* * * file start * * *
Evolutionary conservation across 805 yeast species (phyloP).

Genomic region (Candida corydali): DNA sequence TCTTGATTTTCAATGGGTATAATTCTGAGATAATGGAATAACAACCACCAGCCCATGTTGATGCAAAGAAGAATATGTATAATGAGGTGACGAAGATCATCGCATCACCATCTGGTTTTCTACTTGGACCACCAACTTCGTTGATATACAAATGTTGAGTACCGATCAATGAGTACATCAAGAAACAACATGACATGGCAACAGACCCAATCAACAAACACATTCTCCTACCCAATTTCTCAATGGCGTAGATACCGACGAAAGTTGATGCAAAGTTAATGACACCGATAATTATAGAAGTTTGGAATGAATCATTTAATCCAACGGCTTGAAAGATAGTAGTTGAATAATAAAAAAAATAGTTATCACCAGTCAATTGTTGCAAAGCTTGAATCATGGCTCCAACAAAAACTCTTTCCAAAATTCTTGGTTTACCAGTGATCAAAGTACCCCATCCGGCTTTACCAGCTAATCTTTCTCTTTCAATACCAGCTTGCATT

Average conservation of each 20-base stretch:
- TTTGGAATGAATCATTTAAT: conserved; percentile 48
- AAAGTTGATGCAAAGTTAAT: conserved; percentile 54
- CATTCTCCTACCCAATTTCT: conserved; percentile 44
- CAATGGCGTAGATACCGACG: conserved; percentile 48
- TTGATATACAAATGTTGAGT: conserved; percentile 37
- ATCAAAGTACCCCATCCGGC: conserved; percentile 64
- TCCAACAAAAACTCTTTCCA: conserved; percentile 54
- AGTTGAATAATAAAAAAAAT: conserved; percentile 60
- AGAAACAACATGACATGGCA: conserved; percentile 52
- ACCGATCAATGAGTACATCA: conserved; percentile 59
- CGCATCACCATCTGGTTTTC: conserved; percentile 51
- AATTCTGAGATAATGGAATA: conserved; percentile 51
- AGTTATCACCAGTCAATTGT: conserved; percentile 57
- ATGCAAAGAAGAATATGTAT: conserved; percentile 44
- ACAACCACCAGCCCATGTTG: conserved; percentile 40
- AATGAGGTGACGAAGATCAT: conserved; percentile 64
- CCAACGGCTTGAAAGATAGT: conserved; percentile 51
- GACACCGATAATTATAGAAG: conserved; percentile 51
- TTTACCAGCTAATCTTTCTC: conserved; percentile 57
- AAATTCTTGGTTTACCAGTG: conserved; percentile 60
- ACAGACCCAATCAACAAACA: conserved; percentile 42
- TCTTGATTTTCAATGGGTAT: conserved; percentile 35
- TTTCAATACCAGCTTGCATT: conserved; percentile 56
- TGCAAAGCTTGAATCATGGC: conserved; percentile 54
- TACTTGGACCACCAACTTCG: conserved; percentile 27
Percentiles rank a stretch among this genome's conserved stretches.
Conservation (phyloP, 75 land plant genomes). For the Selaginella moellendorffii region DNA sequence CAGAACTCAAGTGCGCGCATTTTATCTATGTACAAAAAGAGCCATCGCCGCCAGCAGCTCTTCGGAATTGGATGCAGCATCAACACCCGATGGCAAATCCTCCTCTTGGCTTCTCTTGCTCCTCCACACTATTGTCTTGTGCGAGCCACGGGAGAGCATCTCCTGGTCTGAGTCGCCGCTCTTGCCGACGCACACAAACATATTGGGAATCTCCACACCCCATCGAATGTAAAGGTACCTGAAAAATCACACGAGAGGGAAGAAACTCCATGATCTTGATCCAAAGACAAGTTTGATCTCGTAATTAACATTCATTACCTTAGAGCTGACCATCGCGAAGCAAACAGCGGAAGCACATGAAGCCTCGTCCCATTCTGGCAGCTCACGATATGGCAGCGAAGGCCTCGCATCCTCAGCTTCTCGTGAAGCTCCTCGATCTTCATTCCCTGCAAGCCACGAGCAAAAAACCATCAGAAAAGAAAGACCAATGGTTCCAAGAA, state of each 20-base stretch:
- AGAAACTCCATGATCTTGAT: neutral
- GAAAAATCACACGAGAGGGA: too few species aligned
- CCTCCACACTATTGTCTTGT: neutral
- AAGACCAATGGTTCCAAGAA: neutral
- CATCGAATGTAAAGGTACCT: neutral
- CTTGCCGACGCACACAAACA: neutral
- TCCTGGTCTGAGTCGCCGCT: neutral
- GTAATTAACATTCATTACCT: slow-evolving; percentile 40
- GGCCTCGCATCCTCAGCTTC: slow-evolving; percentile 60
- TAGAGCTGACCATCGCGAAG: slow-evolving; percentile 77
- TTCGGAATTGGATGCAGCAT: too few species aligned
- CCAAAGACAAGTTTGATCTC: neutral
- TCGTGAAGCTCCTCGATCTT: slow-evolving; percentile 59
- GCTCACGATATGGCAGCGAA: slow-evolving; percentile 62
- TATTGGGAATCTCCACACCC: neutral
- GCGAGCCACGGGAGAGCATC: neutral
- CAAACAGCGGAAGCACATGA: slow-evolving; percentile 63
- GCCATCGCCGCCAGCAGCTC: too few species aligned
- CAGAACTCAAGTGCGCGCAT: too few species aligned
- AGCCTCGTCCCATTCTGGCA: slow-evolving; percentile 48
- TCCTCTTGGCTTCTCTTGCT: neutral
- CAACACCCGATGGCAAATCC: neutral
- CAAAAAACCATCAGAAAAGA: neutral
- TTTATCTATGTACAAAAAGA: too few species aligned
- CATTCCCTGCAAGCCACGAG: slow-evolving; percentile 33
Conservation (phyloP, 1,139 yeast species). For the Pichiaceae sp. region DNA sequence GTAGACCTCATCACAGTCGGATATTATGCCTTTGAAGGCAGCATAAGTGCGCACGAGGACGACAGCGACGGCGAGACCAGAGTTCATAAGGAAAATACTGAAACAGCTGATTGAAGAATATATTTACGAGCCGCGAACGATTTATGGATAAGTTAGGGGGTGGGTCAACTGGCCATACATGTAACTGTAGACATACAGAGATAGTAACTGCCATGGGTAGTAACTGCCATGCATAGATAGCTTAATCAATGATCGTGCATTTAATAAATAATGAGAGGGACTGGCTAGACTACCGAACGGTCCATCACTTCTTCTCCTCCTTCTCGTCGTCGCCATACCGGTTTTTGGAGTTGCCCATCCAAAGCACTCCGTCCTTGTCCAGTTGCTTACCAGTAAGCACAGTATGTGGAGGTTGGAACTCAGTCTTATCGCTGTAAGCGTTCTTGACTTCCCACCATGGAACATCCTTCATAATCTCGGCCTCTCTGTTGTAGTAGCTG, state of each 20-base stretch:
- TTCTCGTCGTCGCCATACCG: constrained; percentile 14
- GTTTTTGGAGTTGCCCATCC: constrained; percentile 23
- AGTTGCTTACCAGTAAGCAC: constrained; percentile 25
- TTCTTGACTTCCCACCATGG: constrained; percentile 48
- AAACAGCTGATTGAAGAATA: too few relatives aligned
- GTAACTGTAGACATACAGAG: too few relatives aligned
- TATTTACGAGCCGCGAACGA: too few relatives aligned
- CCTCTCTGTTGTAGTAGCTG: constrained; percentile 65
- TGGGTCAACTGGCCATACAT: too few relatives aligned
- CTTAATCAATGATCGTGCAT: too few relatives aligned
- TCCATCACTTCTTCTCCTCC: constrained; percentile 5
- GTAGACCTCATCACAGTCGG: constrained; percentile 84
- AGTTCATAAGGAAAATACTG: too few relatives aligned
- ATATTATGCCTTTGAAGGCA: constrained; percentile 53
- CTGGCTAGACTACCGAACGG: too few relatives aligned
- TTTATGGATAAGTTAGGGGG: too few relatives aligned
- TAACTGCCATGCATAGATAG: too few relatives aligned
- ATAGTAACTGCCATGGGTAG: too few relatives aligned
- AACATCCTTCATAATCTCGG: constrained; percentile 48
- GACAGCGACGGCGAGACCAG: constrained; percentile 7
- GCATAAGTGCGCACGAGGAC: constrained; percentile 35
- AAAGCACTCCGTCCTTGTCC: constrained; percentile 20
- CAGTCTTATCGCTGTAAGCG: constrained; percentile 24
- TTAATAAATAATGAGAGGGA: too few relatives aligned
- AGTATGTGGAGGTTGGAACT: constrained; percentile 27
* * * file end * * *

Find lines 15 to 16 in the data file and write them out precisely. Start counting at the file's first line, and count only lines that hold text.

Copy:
- AATTCTGAGATAATGGAATA: conserved; percentile 51
- AGTTATCACCAGTCAATTGT: conserved; percentile 57